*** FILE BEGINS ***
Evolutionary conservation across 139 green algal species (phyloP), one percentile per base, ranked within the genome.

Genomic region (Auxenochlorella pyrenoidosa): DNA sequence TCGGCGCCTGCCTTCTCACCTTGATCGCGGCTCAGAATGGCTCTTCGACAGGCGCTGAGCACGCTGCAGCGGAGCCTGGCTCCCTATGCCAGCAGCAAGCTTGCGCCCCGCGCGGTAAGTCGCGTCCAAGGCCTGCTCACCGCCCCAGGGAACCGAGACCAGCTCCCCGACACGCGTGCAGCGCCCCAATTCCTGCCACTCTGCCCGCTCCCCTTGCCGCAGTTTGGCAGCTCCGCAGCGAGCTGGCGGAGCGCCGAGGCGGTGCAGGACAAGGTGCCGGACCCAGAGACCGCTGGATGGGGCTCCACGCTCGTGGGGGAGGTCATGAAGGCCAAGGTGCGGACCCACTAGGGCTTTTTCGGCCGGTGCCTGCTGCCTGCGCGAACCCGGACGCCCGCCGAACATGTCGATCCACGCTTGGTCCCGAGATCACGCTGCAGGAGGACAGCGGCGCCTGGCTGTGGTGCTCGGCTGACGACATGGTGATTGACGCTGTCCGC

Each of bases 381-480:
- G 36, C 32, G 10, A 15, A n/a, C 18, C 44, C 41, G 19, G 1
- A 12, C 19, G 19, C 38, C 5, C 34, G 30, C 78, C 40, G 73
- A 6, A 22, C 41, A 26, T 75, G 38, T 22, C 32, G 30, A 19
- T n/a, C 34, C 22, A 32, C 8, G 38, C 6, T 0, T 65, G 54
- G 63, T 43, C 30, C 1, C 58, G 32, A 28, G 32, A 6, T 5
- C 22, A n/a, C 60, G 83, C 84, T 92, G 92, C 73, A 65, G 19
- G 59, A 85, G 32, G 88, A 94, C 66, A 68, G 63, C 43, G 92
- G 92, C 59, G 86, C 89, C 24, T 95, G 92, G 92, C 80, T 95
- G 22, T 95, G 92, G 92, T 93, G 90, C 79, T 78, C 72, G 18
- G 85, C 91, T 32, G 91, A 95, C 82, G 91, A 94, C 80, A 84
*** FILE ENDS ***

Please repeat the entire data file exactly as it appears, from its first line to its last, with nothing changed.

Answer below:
Evolutionary conservation across 139 green algal species (phyloP), one percentile per base, ranked within the genome.

Genomic region (Auxenochlorella pyrenoidosa): DNA sequence TCGGCGCCTGCCTTCTCACCTTGATCGCGGCTCAGAATGGCTCTTCGACAGGCGCTGAGCACGCTGCAGCGGAGCCTGGCTCCCTATGCCAGCAGCAAGCTTGCGCCCCGCGCGGTAAGTCGCGTCCAAGGCCTGCTCACCGCCCCAGGGAACCGAGACCAGCTCCCCGACACGCGTGCAGCGCCCCAATTCCTGCCACTCTGCCCGCTCCCCTTGCCGCAGTTTGGCAGCTCCGCAGCGAGCTGGCGGAGCGCCGAGGCGGTGCAGGACAAGGTGCCGGACCCAGAGACCGCTGGATGGGGCTCCACGCTCGTGGGGGAGGTCATGAAGGCCAAGGTGCGGACCCACTAGGGCTTTTTCGGCCGGTGCCTGCTGCCTGCGCGAACCCGGACGCCCGCCGAACATGTCGATCCACGCTTGGTCCCGAGATCACGCTGCAGGAGGACAGCGGCGCCTGGCTGTGGTGCTCGGCTGACGACATGGTGATTGACGCTGTCCGC

Each of bases 381-480:
- G 36, C 32, G 10, A 15, A n/a, C 18, C 44, C 41, G 19, G 1
- A 12, C 19, G 19, C 38, C 5, C 34, G 30, C 78, C 40, G 73
- A 6, A 22, C 41, A 26, T 75, G 38, T 22, C 32, G 30, A 19
- T n/a, C 34, C 22, A 32, C 8, G 38, C 6, T 0, T 65, G 54
- G 63, T 43, C 30, C 1, C 58, G 32, A 28, G 32, A 6, T 5
- C 22, A n/a, C 60, G 83, C 84, T 92, G 92, C 73, A 65, G 19
- G 59, A 85, G 32, G 88, A 94, C 66, A 68, G 63, C 43, G 92
- G 92, C 59, G 86, C 89, C 24, T 95, G 92, G 92, C 80, T 95
- G 22, T 95, G 92, G 92, T 93, G 90, C 79, T 78, C 72, G 18
- G 85, C 91, T 32, G 91, A 95, C 82, G 91, A 94, C 80, A 84